To make partnering on DaaS easier for a more diverse array of partners, HP intends to refine its existing service plans. “Creating the right plans is paramount to the success of the uptake, and they have to be very targeted to the specific types of partner that you’re going to market with,” Nikols observes.
Giving partners the flexibility to pick and choose the DaaS components that best fit their business is a big part of how HP hopes to satisfy that goal. Nikols points to the recently introduced security-as-a-service product as an example. The new offering is an optional addition to HP’s DaaS Standard, Enhanced, and Premium bundles rather than a mandatory component of them.
“As opposed to putting that security capability set into each of those packages, we’ve learned that that should probably be an add-on module, because some partners might already have some sort of security service that they’re delivering and they don’t need it,” Nikols says.
Splitting the existing service plans into smaller mix-and-match chunks is a possibility as well, he continues. “In an effort to create simplicity, we didn’t allow those packages to be broken apart,” Nikols notes. “What we’re going to be doing into the future is looking at those plans and essentially determining if we make the current plans more modular in nature.”
Timing on when more flexible plans could begin appearing has yet to be determined, but according to Nikols, the next bi-annual set of program updates will roll out in September. “You should probably start seeing some more modularity capabilities start coming out at that point in time,” he says. “The final decisions on what that looks like at this point in time are still being worked through.”
Same goes for future DaaS services and capabilities, though Nikols is willing to discuss the program’s roadmap in broad brushstrokes. Integration with more management platforms, for example, is on the way. Today, HP’s DaaS back end has direct connections to ServiceNow’s IT management software. Tie-ins to systems from ConnectWise and other managed services software vendors is likely to arrive before long as well.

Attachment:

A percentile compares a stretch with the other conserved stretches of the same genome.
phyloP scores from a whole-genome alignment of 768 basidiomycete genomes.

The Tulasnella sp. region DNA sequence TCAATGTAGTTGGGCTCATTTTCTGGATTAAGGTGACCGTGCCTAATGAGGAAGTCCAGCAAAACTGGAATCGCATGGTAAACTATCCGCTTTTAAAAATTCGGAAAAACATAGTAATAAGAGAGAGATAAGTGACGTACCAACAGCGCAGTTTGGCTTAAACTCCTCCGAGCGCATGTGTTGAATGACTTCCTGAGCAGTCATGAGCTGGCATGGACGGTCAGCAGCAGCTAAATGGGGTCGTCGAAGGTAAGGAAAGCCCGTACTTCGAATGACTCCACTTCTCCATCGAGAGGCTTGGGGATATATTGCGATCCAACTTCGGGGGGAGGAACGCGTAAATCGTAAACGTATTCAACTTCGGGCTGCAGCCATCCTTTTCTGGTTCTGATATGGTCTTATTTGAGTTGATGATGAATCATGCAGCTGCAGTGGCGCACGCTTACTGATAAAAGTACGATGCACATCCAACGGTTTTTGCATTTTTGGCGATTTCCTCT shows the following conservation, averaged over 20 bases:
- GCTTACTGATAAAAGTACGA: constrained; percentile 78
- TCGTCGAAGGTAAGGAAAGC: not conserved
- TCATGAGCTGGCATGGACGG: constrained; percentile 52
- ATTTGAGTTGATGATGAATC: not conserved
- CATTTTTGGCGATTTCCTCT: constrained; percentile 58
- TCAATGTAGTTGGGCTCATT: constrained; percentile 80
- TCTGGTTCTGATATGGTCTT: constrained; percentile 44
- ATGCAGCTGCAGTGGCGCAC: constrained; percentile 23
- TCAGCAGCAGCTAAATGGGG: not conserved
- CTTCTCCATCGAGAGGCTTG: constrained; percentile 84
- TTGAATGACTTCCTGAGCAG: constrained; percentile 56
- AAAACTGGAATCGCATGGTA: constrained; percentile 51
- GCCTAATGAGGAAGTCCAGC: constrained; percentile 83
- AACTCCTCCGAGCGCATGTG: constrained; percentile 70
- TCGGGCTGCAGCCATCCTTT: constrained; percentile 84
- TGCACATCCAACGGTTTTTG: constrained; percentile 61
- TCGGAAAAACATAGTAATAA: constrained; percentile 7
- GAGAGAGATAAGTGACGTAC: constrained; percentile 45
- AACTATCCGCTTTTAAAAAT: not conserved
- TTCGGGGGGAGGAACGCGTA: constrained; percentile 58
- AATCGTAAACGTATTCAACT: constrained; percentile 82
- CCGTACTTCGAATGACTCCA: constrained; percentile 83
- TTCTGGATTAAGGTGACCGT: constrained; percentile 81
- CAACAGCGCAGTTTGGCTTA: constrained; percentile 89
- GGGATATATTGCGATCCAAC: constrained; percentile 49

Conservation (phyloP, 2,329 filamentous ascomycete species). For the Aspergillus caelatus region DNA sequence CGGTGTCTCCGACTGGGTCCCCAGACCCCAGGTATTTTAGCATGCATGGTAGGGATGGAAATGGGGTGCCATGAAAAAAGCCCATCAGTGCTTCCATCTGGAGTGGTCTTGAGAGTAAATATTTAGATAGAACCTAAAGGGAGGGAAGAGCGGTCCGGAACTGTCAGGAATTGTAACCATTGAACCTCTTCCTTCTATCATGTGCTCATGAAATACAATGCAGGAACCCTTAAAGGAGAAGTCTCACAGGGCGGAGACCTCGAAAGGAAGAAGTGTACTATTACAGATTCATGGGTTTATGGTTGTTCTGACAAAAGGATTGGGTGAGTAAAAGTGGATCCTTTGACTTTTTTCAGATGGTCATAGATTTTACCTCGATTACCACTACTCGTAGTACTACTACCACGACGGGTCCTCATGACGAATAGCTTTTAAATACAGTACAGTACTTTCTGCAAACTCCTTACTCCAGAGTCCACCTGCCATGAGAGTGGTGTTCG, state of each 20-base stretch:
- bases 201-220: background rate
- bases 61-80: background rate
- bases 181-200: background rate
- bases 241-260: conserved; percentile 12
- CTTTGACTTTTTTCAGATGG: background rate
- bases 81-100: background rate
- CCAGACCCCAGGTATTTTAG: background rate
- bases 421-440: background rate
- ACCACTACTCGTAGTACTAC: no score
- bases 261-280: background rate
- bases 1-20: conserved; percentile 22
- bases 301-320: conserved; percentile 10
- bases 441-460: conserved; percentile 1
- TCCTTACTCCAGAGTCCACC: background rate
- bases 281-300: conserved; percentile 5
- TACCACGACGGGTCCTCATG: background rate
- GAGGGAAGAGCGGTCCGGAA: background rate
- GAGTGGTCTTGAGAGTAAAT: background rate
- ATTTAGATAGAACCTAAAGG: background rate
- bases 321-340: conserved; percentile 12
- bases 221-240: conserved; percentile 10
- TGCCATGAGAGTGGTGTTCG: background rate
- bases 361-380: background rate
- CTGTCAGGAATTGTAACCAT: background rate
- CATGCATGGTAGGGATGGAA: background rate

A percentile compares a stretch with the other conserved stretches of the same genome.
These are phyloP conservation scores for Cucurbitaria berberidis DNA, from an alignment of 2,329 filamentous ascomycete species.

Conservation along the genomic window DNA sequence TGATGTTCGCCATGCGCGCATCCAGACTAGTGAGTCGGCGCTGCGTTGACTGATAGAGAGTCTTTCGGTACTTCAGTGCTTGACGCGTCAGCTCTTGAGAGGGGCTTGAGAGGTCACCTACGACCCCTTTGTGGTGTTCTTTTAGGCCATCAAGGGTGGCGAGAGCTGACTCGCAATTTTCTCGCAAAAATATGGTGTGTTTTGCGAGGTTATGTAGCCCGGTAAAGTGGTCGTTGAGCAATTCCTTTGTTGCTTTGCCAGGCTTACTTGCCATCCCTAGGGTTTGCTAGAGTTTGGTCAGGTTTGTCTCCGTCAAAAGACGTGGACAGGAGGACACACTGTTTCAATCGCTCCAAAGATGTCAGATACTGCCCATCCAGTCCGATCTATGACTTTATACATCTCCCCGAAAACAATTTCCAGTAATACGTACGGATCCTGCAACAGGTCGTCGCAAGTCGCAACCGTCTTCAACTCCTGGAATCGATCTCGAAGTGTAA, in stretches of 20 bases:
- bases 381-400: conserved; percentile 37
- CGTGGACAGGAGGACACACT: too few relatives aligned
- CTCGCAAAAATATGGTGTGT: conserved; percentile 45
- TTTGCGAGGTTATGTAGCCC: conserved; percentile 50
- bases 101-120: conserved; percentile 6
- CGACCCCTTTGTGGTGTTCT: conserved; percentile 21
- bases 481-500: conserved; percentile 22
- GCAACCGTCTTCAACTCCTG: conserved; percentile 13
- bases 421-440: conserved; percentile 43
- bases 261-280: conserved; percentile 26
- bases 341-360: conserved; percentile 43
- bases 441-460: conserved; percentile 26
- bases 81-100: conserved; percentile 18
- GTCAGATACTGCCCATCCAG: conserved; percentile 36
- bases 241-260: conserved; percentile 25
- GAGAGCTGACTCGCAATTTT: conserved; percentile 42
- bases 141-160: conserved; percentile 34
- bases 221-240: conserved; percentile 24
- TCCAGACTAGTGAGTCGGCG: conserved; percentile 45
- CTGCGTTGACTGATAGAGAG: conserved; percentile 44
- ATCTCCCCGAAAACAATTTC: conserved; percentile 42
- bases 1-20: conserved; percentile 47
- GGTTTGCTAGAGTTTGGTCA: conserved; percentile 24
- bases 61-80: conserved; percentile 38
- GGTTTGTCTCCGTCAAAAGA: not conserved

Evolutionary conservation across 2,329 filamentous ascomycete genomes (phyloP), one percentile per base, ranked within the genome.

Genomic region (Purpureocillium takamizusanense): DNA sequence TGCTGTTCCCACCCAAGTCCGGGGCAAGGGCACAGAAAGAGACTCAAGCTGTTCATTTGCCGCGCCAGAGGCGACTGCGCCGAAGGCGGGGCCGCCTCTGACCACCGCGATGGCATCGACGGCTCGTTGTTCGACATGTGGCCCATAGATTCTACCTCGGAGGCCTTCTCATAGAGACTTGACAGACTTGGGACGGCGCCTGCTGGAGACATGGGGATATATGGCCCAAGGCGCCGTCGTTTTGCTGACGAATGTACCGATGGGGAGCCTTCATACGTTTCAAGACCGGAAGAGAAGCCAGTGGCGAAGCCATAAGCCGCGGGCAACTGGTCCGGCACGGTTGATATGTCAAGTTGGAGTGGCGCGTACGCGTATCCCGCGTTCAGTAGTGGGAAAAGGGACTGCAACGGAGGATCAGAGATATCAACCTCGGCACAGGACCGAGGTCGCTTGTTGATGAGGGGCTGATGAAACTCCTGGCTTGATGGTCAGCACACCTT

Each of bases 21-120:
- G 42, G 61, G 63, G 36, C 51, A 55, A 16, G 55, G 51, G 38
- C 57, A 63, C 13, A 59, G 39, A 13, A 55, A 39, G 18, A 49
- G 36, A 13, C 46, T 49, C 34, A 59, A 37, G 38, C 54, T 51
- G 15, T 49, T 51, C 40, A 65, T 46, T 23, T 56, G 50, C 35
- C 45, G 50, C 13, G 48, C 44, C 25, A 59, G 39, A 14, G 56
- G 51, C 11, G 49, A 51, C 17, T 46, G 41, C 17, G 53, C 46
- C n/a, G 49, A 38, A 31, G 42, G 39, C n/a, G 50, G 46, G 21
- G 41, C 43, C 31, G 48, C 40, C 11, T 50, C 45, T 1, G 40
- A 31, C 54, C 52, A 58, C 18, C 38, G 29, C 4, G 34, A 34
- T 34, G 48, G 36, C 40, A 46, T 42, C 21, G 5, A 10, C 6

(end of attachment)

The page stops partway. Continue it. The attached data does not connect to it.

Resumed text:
New analytics capabilities are also in store. “Today, analytics is very much around the health and well-being of a device itself,” Nikols notes. Someday, though, HP will draw on the same telemetry to provide what it calls “workplace analytics” about how and where employees do their jobs. Consider a company with a 10-person conference room, for example.
“You could see from the device analytics how many people are actually in that 10-person room,” Nikols observes. “Is that 10-person room being scheduled fully each and every day? Are there really 10 people in that room, or is it being scheduled for two?” Businesses could use the answers to such questions to make the most efficient possible use of costly and precious office space.
TechPulse’s predictive maintenance capabilities will eventually gain the ability to factor more than just hardware data into its alerts as well, Nikols continues. “We can see certain things from the hardware logs that tell us exactly when a blue screen might’ve happened, what application was running at that point in time, and was that creating the issue,” he says. “You can then do quicker correlation analysis and help speed up resolution time and prevention of that from happening again.”